EC diplomats in Copenhagen said last night that ministers had warned them of this privately, but had not previously said so in public.
Mr Schluter, who is trying to find a way to reverse his country's 51-49 per cent rejection of the Maastricht treaty, yesterday spoke more precisely than ever before about what changes his Government might demand of its EC partners before putting the treaty before Danes in a second referendum. Without presenting them as firm demands, he said that both the European Commission and the Council of Ministers should make their meetings public, that the power of the Commission should be curtailed, and that ministers should 'have the chance to ask the Commission to stop work on a certain project'.
He will raise these and other issues in a meeting in London with John Major on 30 September, when the two are likely to prepare a common position for the London meeting of EC heads of government called for 15-16 October. Britain will then face the delicate task of chairing the summit discussions while taking common cause with Denmark's demands that the Community should be made more open and less centralised.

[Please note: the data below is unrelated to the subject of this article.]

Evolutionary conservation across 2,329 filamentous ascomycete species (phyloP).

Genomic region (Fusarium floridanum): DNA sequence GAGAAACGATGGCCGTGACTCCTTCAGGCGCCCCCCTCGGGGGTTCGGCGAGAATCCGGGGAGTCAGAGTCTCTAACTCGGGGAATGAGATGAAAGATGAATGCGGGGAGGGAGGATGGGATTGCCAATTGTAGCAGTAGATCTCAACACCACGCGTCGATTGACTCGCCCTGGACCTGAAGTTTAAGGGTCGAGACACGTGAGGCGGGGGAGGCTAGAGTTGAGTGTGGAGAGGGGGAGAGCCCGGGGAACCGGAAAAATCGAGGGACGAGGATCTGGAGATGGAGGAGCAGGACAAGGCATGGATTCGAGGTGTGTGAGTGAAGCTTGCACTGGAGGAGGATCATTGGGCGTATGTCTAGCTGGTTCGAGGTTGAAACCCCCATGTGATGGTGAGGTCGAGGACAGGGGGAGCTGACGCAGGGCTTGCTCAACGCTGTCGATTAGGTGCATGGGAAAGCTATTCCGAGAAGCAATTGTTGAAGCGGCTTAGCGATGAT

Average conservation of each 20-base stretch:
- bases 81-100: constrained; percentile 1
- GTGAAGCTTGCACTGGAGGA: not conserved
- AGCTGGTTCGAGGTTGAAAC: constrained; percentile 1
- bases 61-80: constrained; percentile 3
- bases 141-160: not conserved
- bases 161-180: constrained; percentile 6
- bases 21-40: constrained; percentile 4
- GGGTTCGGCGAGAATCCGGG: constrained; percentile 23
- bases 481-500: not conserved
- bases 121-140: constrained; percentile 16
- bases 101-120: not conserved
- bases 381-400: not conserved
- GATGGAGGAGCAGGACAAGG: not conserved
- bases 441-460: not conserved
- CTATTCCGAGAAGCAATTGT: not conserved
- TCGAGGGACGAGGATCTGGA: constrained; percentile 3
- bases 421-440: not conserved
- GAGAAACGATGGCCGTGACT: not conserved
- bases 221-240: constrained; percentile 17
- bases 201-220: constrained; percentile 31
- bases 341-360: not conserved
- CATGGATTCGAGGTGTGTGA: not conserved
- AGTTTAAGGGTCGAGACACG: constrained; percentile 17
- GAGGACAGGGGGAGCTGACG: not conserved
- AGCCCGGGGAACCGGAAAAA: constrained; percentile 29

A EC diplomat in Copenhagen said yesterday that the 'White Book', which the government is due to publish on 12 October, is unlikely to say clearly what Denmark wants to change in the treaty. 'We've been discouraged from regarding it as a seminal event,' he said. 'It's just a background document, put together by officials for Danish politicians in parliament.' There is, therefore, no guarantee that Denmark will come forward next month with a draft text it wants incorporated into the treaty.
A hint of what may be to come, however, can be gleaned from demands by Denmark's opposition Social Democratic party, many of whose supporters voted against the treaty. The party does not ask for the text of the treaty itself to be changed, but wants written confirmation that Denmark:
Need not join a future single currency;
Can refuse to send its soldiers for the defence of Europe;
Need not give Danes official 'European Citizenship', as the treaty proposes, even though it will carry out the obligations which that entails;
Need not modify its generous welfare state to meet common European rules.
Officials and diplomats in London and Copenhagen see these demands as promising because they could be met without changing the treaty text.
A Foreign Office source agreed yesterday that the British-Danish axis is likely to be strengthened in the coming weeks and months. The pressure on both is likely to be increased by decisions in Germany and Spain to ratify the treaty quickly in their parliaments. The Bundestag will start debating the Maastricht text on 8 October, and the Spanish parliament on 1 October.Reuse content